Darko: So, when it comes to deploying stuff from an old computer, like, you know, you kind of said the right thing here, like, I have the best computer from 1986. Actually, it’s a portable version of the best computer from 1986; it’s a TRS-80 Model 102. It’s a portable, basically a little computer intended for journalists and people on the go to write stuff and send emails or whatever it was back in those days. And I deployed Kubernetes through that system. Now, of course, I cheated a bit because the way I did it is I just used it as a glorified terminal.

I just hooked up the RS 232, the wonderful serial connection, to a Raspberry Pi somewhere out there and it just showed the stuff from a Raspberry Pi onto the TRS-80. So, the TRS-80 didn’t actually know how to run kubectl—or ‘kube cuddle,’ what they call it—it just asked somebody else to do it. But that’s kind of the magic of it.

Corey: You could have done a Lambda deployment then just as easily.

Darko: Absolutely. Like that’s the magic of, like, these old hunks of junks is that when you get down to it, they still do things with numbers and transmit electrical signals through some wires somewhere out there. So, if you’re capable enough, if you are savvy, or if you just have a lot of time, you can take any old computer and have it do modern things, especially now. Like, and I will say 15 years ago, we could have not done anything like this because 15 years ago, a lot of the stuff at least that I was involved with, which was Microsoft products, were click only. I couldn’t, for the love of me, deploy a bunch of stuff on an Active Directory domain by using a command line. PowerShell was not a thing back then. You could use VB Script, but sort of.

Corey: Couldn’t you wind up using something that would effect, like, Selenium or whatnot that winds up emulating a user session and moving the mouse to certain coordinates and clicking and then waiting some arbitrary time and clicking somewhere else?

Darko: Yes.

Corey: Which sounds like the absolute worst version of automation ever. That’s like, “I deployed Kubernetes using a typewriter.” “Well, how the hell did you do that?” “Oh, I use the typewriter to hit the enter key. Problem solved.” But I don’t think that counts.

Darko: Well, yeah, so actually even back then, like, just thinking of, like, a 10, 12-year step back to my career, I automated stuff on Windows systems—like Windows 2000, and Windows 2003 systems—by a tool called AutoIt. It would literally emulate clicks of a mouse on a specific location on the screen. So, you were just really hoping that window pops up at the same place all the time. Otherwise, your automation doesn’t work. So yeah, it was kind of like that.

And so, if you look at it that way, I could take my Trash-80, I could write an AutoIt script with specific coordinates, and I could deploy Windows things. So actually, yeah, you can deploy anything with these days, with an old computer.

Corey: I think that we’ve lost something in the world of computers. If I, like, throw a computer at you these days, you’re going to be pretty annoyed with me. Those things are expensive, it’ll probably break, et cetera. If I throw a computer from this era at you, your family is taking bereavement leave. Like, those things where—there would be no second hit.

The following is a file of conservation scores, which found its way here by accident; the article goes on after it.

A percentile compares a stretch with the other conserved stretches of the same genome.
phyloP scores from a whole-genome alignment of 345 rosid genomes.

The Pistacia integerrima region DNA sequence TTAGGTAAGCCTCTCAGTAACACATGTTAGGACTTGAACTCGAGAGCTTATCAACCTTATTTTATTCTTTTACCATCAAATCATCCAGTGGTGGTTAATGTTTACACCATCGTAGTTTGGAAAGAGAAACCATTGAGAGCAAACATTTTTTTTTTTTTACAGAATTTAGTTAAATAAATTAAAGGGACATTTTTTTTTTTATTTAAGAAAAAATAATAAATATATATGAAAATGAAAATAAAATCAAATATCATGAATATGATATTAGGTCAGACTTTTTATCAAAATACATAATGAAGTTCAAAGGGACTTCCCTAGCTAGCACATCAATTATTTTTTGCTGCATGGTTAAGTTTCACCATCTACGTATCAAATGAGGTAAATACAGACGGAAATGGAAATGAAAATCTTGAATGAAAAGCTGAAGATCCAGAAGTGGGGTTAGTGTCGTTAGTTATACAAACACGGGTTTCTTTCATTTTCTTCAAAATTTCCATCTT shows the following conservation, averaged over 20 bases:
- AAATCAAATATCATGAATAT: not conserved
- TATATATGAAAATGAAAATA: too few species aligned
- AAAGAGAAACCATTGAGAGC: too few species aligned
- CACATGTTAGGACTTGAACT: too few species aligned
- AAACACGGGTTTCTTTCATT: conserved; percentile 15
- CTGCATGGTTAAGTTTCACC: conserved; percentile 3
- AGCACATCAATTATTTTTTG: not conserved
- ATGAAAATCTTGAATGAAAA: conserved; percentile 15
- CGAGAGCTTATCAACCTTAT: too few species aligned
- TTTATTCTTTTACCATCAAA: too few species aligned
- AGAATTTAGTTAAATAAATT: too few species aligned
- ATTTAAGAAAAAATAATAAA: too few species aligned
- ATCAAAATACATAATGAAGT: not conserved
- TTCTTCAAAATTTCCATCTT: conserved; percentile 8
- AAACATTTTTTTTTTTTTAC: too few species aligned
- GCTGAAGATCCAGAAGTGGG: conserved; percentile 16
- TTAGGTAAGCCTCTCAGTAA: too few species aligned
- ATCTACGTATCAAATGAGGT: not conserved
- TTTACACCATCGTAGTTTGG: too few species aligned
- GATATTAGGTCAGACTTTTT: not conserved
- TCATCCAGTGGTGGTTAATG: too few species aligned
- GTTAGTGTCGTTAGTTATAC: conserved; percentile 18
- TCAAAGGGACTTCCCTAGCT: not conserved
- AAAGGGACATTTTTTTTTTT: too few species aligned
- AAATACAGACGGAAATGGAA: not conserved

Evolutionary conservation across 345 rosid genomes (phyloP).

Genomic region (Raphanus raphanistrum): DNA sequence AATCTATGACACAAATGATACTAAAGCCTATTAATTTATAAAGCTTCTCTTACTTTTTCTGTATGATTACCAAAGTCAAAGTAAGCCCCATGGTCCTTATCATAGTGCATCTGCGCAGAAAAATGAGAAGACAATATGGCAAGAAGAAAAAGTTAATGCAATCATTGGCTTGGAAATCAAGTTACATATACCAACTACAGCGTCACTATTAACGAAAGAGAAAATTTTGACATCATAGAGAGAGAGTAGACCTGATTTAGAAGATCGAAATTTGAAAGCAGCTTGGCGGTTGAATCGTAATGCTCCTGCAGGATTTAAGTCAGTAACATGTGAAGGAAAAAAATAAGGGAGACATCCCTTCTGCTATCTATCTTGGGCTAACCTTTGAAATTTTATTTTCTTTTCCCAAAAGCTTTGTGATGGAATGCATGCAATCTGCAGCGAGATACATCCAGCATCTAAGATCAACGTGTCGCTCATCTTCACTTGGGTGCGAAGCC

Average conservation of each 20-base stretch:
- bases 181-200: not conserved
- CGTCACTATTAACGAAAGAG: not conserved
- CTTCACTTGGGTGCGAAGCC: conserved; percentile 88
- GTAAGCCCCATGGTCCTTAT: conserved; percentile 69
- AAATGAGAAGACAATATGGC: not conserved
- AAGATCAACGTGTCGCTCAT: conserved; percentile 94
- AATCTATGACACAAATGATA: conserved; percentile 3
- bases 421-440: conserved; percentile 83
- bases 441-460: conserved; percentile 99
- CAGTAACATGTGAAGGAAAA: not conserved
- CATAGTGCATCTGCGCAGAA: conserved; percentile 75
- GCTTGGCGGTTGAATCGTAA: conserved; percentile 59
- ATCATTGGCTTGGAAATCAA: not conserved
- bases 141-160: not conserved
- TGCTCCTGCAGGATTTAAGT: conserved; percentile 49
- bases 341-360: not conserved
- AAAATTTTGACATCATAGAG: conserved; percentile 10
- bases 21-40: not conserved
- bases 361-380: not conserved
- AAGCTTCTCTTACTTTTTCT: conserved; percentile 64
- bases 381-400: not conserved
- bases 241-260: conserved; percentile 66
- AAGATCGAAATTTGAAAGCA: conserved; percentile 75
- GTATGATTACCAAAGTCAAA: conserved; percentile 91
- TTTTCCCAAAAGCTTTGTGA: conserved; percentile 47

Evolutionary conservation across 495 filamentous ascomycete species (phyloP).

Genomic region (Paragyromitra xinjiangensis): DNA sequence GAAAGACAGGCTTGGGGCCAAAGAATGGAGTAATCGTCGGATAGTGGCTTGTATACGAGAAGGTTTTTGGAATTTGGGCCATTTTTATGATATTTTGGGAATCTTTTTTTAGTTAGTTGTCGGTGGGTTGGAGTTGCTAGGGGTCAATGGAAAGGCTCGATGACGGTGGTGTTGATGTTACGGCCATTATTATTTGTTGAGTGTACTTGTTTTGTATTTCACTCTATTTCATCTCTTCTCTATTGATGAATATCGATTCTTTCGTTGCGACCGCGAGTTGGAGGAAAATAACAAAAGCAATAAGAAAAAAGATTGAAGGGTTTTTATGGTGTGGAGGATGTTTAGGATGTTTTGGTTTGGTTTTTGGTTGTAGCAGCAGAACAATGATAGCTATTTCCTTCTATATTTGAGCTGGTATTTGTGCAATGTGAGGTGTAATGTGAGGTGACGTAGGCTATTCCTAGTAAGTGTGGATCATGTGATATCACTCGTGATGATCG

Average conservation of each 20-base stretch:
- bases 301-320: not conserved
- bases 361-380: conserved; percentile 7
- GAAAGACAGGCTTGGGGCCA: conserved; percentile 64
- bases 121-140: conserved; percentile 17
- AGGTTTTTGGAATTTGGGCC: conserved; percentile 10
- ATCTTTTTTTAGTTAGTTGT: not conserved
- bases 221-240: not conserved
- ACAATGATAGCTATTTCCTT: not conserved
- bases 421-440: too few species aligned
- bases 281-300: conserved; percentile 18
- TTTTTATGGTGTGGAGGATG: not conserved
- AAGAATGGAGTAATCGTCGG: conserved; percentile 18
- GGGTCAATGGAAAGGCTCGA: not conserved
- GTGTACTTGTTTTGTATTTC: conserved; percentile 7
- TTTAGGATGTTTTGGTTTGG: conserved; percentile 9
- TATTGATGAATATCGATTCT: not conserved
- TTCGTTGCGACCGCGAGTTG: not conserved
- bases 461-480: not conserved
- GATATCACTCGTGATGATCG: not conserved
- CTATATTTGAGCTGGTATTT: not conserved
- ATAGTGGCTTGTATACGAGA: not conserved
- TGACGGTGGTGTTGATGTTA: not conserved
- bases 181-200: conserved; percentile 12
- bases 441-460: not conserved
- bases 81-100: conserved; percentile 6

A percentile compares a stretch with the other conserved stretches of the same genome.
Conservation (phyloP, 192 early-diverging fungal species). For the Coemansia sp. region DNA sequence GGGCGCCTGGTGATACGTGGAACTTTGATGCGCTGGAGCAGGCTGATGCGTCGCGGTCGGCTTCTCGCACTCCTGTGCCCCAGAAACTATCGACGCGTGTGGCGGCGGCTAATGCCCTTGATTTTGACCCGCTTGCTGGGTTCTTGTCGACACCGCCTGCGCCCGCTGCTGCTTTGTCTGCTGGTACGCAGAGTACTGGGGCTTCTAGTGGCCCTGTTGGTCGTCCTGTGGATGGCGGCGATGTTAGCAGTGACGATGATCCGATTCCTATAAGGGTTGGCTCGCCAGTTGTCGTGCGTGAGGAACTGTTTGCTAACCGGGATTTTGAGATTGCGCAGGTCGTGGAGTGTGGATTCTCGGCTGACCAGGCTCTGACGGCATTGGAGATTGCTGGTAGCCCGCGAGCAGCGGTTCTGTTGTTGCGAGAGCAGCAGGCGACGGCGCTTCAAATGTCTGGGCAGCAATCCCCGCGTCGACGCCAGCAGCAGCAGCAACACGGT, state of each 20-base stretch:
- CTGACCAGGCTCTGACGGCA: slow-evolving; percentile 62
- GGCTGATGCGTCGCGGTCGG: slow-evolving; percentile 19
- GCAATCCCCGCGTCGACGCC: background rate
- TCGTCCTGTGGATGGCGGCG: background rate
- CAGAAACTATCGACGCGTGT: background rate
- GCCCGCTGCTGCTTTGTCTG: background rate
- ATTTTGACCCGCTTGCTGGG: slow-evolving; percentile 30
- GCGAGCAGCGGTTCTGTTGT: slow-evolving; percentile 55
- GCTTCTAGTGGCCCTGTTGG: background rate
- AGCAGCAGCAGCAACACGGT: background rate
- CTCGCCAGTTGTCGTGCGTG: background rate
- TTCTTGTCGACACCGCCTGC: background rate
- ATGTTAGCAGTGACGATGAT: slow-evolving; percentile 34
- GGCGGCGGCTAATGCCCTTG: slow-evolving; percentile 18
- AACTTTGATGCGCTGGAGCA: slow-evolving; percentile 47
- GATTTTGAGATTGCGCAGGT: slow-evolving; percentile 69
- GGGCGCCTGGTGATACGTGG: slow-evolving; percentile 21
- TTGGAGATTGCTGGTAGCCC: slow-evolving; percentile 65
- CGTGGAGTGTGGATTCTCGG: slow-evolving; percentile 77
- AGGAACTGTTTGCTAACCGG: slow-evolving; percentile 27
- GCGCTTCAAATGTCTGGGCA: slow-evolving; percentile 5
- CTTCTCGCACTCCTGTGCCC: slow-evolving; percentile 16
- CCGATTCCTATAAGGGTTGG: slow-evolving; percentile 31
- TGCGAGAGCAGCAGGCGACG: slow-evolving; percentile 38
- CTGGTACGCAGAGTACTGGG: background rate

These things were beefy. They were a sense of solidity to them. The keyboards were phenomenal. We’ve been chasing that high ever since. And, yeah, they were obnoxiously heavy and the battery life was 20 seconds, but it was still something that—you felt like it is computer time. And now, all these things have faded into the background. I am not protesting the march of progress, particularly in this particular respect, but I do miss the sense of having keyboards didn’t weren’t overwhelmingly flimsy plastic.

Darko: I think it’s just a fact of, like, we have computers as commodities these days. Back then computers were workstations, computers were something you would buy to perform a specific tasks. Today, computer is anything from watching Twitch to going on Twitter, complaining about Twitter, to deploying Kubernetes, right? So, they have become such commodities such… I don’t want to call them single-use items, but they’re more becoming single-use items as time progresses because they’re just not repairable anymore. Like, if you give me a computer that’s five years old, I don’t know what to do with it. I probably cannot fix it if it’s broken. But if you give me a computer that’s 35 years old, I bet you can fix it no matter what happened.

Corey: And the sheer compute changes have come so fast and furious, it’s easy to lose sight of them, especially with branding being more or less the same. But I saved up and took a additional loan out when I graduated high school to spend three grand on a Dell Inspiron laptop, this big beefy thing. And for fun, I checked the specs recently, and yep, that’s a Raspberry Pi these days; they’re $30, and it’s not going to work super well to browse the web because it’s underpowered. And I’m sitting here realizing wait a minute, even with a modern computer—forget the Raspberry Pi for a second—I’m sitting here and I’m pulling up web pages or opening Slack, or God forbid, Slack and Chrome simultaneously, and the fan spins up and it sounds incredibly anemic. And it’s, these things are magical supercomputers from the future. Why are they churning this hard to show me a funny picture of a cat? What’s going on here?